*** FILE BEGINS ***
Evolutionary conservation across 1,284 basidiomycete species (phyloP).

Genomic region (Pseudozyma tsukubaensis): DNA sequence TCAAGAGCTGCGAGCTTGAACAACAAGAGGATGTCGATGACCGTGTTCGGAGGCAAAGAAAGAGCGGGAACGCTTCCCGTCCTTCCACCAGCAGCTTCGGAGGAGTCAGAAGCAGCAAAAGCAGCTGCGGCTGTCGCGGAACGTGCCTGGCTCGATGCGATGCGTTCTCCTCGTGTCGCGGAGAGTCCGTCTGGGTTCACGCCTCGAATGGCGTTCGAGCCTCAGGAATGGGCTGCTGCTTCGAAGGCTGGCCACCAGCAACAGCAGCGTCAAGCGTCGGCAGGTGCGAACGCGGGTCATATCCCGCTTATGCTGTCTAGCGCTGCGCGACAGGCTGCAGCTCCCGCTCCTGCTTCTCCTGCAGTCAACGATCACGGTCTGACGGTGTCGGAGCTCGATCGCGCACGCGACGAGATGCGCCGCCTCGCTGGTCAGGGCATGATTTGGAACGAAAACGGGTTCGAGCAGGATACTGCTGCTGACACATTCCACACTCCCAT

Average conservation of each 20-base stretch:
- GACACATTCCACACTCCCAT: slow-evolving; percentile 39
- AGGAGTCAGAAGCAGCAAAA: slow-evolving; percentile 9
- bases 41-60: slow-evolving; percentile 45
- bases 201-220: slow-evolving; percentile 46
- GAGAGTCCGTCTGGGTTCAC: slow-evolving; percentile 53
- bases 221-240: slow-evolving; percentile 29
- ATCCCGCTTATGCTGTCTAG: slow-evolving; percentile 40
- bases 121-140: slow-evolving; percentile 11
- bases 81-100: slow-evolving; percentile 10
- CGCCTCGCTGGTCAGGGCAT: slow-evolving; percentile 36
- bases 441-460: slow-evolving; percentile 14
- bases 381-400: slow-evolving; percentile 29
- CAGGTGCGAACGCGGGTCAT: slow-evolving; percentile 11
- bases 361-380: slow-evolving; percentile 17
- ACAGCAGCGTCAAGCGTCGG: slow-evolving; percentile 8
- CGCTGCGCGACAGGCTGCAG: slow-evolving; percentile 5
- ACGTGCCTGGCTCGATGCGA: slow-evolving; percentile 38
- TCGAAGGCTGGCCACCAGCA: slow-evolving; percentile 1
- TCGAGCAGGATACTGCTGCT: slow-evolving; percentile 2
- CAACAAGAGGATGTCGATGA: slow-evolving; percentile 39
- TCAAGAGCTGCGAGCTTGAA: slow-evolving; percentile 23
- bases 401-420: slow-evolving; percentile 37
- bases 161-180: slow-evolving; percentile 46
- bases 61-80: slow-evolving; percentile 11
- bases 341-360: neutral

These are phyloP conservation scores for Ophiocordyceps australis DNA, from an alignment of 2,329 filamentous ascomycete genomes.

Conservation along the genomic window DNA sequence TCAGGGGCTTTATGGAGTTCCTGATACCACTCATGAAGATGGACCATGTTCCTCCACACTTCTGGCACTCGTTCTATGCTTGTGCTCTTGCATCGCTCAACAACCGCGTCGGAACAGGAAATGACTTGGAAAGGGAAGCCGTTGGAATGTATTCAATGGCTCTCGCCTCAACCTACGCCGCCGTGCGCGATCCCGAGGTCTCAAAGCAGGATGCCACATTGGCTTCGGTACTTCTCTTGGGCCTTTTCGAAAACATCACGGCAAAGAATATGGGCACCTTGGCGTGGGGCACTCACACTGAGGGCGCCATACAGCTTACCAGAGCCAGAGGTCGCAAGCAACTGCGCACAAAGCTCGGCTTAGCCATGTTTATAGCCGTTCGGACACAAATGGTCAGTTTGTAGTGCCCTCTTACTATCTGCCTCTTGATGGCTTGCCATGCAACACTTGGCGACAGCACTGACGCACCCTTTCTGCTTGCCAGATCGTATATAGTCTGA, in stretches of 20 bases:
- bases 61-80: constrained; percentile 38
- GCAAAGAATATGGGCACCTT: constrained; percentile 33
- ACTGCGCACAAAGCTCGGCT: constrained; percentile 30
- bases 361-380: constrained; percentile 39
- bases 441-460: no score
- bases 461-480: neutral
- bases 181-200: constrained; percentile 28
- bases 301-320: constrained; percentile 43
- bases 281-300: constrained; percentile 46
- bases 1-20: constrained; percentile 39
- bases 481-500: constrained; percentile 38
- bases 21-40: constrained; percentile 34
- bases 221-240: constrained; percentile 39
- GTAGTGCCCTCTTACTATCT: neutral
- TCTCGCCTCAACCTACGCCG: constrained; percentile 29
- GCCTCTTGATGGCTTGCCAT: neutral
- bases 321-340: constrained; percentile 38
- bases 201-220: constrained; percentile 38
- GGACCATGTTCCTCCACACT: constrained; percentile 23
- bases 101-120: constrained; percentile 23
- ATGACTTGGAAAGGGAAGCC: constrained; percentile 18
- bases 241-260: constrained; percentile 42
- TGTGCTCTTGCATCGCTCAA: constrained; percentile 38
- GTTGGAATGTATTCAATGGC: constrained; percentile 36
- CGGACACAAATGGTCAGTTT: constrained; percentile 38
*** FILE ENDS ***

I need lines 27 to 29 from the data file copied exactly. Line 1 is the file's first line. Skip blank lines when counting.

- bases 61-80: slow-evolving; percentile 11
- bases 341-360: neutral

These are phyloP conservation scores for Ophiocordyceps australis DNA, from an alignment of 2,329 filamentous ascomycete genomes.